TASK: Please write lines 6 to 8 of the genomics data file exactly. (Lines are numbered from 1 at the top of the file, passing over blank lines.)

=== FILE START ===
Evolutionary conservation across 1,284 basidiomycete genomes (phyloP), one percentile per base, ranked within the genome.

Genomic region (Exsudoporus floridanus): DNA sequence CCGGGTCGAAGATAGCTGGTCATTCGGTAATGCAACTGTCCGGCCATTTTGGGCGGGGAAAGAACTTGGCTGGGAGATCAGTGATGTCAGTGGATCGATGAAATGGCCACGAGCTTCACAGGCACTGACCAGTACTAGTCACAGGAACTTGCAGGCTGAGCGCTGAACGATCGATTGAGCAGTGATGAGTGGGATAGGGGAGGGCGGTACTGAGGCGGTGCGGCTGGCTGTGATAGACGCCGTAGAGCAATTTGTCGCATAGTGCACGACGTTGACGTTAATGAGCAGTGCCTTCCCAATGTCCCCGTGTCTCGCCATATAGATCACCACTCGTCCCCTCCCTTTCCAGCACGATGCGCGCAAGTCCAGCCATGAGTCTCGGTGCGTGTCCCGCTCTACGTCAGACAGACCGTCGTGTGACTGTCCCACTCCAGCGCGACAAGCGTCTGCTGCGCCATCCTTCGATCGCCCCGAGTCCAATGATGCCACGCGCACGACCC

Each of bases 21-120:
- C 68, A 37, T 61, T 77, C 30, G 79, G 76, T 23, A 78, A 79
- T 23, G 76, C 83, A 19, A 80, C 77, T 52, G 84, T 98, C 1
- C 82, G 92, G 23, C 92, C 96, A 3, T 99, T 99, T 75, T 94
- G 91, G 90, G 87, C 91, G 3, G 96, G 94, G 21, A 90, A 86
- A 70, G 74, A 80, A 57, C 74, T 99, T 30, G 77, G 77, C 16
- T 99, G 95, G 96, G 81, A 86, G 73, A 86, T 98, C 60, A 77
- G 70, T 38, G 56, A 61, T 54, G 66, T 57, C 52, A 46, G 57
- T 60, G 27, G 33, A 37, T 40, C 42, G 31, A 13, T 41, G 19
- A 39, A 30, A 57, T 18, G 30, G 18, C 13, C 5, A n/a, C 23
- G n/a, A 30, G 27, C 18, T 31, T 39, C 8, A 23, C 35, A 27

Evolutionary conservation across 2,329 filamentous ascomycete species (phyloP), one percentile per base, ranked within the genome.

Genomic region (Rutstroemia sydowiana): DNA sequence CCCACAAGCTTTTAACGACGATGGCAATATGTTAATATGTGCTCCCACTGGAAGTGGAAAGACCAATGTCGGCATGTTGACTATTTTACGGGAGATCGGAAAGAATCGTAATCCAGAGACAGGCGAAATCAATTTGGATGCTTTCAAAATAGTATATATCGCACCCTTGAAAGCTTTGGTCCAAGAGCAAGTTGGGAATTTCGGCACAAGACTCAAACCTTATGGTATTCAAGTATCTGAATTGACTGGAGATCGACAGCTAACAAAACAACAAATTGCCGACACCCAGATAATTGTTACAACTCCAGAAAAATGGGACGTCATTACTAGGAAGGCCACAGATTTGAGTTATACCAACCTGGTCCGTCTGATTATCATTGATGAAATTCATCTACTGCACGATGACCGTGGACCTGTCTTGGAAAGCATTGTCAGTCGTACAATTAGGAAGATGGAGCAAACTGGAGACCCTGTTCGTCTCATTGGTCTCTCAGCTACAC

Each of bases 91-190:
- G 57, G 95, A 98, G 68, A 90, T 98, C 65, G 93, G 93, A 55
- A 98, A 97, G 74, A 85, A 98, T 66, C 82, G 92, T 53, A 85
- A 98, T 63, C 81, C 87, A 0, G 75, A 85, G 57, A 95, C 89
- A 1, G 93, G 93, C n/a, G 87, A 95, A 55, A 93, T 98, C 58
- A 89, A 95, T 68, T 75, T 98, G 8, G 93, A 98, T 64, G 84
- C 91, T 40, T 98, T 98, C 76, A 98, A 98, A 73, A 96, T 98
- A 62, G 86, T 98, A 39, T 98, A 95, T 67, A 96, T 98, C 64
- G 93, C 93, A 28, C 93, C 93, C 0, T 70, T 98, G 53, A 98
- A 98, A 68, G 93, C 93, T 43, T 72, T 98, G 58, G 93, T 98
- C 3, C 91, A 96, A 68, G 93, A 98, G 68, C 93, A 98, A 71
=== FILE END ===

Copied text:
- C 82, G 92, G 23, C 92, C 96, A 3, T 99, T 99, T 75, T 94
- G 91, G 90, G 87, C 91, G 3, G 96, G 94, G 21, A 90, A 86
- A 70, G 74, A 80, A 57, C 74, T 99, T 30, G 77, G 77, C 16